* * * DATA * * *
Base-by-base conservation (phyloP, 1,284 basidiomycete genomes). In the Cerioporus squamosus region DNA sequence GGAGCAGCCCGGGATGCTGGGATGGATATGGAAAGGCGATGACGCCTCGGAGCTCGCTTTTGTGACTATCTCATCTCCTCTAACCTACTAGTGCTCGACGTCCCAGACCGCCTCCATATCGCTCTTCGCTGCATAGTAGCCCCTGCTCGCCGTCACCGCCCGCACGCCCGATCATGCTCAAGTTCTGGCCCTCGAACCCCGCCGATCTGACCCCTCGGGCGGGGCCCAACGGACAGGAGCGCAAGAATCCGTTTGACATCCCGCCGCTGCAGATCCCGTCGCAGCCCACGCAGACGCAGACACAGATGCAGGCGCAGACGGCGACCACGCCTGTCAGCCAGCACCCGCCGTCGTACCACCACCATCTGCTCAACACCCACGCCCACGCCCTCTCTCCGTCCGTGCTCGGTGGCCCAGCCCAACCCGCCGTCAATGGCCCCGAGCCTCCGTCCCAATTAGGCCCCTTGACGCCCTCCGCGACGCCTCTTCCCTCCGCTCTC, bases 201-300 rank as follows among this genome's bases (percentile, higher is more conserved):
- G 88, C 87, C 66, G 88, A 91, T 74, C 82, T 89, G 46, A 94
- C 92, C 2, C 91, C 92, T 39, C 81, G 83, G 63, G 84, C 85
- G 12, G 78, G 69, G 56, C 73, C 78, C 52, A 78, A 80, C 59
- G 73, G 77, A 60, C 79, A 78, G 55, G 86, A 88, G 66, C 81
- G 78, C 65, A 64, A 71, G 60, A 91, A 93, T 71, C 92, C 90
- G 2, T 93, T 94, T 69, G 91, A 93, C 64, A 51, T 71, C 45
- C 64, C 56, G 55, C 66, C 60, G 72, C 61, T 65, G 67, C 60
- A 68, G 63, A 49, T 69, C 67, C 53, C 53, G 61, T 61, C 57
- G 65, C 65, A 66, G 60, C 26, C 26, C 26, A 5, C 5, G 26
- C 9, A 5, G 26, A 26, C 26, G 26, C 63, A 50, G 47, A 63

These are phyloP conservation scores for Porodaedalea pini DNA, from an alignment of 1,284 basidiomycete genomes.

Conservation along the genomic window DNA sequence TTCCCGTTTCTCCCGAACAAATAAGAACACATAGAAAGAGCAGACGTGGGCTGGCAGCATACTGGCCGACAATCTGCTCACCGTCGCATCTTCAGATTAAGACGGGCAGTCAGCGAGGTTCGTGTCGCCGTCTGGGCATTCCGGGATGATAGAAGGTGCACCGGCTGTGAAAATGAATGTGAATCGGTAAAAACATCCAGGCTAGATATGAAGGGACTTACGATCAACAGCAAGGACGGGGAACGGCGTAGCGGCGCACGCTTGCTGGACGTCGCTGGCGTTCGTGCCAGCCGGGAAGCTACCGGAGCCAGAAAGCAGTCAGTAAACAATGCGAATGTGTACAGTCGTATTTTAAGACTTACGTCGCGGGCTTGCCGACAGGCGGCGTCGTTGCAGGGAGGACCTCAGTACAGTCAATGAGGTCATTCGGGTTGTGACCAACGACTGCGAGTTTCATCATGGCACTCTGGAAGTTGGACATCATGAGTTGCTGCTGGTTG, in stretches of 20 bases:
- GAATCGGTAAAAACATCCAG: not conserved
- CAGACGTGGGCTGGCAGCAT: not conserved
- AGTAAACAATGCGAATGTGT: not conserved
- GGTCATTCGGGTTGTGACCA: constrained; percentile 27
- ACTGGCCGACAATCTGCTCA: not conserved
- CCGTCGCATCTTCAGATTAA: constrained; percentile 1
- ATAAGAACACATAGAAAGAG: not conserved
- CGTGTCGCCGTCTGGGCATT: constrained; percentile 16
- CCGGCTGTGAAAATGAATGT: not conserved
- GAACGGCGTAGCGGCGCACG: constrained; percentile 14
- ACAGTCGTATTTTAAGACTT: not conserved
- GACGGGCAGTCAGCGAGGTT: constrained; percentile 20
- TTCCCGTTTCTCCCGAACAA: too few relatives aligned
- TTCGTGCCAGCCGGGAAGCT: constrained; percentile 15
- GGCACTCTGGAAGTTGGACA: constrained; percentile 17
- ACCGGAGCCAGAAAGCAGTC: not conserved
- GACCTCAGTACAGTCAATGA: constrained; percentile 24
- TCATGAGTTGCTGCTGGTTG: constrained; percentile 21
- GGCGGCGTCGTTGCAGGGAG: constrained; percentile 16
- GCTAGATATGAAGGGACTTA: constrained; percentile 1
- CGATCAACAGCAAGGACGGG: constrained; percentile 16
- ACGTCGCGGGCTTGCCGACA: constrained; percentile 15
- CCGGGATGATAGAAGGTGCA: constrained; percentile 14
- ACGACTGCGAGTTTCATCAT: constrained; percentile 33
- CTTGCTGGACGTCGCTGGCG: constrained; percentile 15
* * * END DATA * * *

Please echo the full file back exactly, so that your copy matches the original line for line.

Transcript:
Base-by-base conservation (phyloP, 1,284 basidiomycete genomes). In the Cerioporus squamosus region DNA sequence GGAGCAGCCCGGGATGCTGGGATGGATATGGAAAGGCGATGACGCCTCGGAGCTCGCTTTTGTGACTATCTCATCTCCTCTAACCTACTAGTGCTCGACGTCCCAGACCGCCTCCATATCGCTCTTCGCTGCATAGTAGCCCCTGCTCGCCGTCACCGCCCGCACGCCCGATCATGCTCAAGTTCTGGCCCTCGAACCCCGCCGATCTGACCCCTCGGGCGGGGCCCAACGGACAGGAGCGCAAGAATCCGTTTGACATCCCGCCGCTGCAGATCCCGTCGCAGCCCACGCAGACGCAGACACAGATGCAGGCGCAGACGGCGACCACGCCTGTCAGCCAGCACCCGCCGTCGTACCACCACCATCTGCTCAACACCCACGCCCACGCCCTCTCTCCGTCCGTGCTCGGTGGCCCAGCCCAACCCGCCGTCAATGGCCCCGAGCCTCCGTCCCAATTAGGCCCCTTGACGCCCTCCGCGACGCCTCTTCCCTCCGCTCTC, bases 201-300 rank as follows among this genome's bases (percentile, higher is more conserved):
- G 88, C 87, C 66, G 88, A 91, T 74, C 82, T 89, G 46, A 94
- C 92, C 2, C 91, C 92, T 39, C 81, G 83, G 63, G 84, C 85
- G 12, G 78, G 69, G 56, C 73, C 78, C 52, A 78, A 80, C 59
- G 73, G 77, A 60, C 79, A 78, G 55, G 86, A 88, G 66, C 81
- G 78, C 65, A 64, A 71, G 60, A 91, A 93, T 71, C 92, C 90
- G 2, T 93, T 94, T 69, G 91, A 93, C 64, A 51, T 71, C 45
- C 64, C 56, G 55, C 66, C 60, G 72, C 61, T 65, G 67, C 60
- A 68, G 63, A 49, T 69, C 67, C 53, C 53, G 61, T 61, C 57
- G 65, C 65, A 66, G 60, C 26, C 26, C 26, A 5, C 5, G 26
- C 9, A 5, G 26, A 26, C 26, G 26, C 63, A 50, G 47, A 63

These are phyloP conservation scores for Porodaedalea pini DNA, from an alignment of 1,284 basidiomycete genomes.

Conservation along the genomic window DNA sequence TTCCCGTTTCTCCCGAACAAATAAGAACACATAGAAAGAGCAGACGTGGGCTGGCAGCATACTGGCCGACAATCTGCTCACCGTCGCATCTTCAGATTAAGACGGGCAGTCAGCGAGGTTCGTGTCGCCGTCTGGGCATTCCGGGATGATAGAAGGTGCACCGGCTGTGAAAATGAATGTGAATCGGTAAAAACATCCAGGCTAGATATGAAGGGACTTACGATCAACAGCAAGGACGGGGAACGGCGTAGCGGCGCACGCTTGCTGGACGTCGCTGGCGTTCGTGCCAGCCGGGAAGCTACCGGAGCCAGAAAGCAGTCAGTAAACAATGCGAATGTGTACAGTCGTATTTTAAGACTTACGTCGCGGGCTTGCCGACAGGCGGCGTCGTTGCAGGGAGGACCTCAGTACAGTCAATGAGGTCATTCGGGTTGTGACCAACGACTGCGAGTTTCATCATGGCACTCTGGAAGTTGGACATCATGAGTTGCTGCTGGTTG, in stretches of 20 bases:
- GAATCGGTAAAAACATCCAG: not conserved
- CAGACGTGGGCTGGCAGCAT: not conserved
- AGTAAACAATGCGAATGTGT: not conserved
- GGTCATTCGGGTTGTGACCA: constrained; percentile 27
- ACTGGCCGACAATCTGCTCA: not conserved
- CCGTCGCATCTTCAGATTAA: constrained; percentile 1
- ATAAGAACACATAGAAAGAG: not conserved
- CGTGTCGCCGTCTGGGCATT: constrained; percentile 16
- CCGGCTGTGAAAATGAATGT: not conserved
- GAACGGCGTAGCGGCGCACG: constrained; percentile 14
- ACAGTCGTATTTTAAGACTT: not conserved
- GACGGGCAGTCAGCGAGGTT: constrained; percentile 20
- TTCCCGTTTCTCCCGAACAA: too few relatives aligned
- TTCGTGCCAGCCGGGAAGCT: constrained; percentile 15
- GGCACTCTGGAAGTTGGACA: constrained; percentile 17
- ACCGGAGCCAGAAAGCAGTC: not conserved
- GACCTCAGTACAGTCAATGA: constrained; percentile 24
- TCATGAGTTGCTGCTGGTTG: constrained; percentile 21
- GGCGGCGTCGTTGCAGGGAG: constrained; percentile 16
- GCTAGATATGAAGGGACTTA: constrained; percentile 1
- CGATCAACAGCAAGGACGGG: constrained; percentile 16
- ACGTCGCGGGCTTGCCGACA: constrained; percentile 15
- CCGGGATGATAGAAGGTGCA: constrained; percentile 14
- ACGACTGCGAGTTTCATCAT: constrained; percentile 33
- CTTGCTGGACGTCGCTGGCG: constrained; percentile 15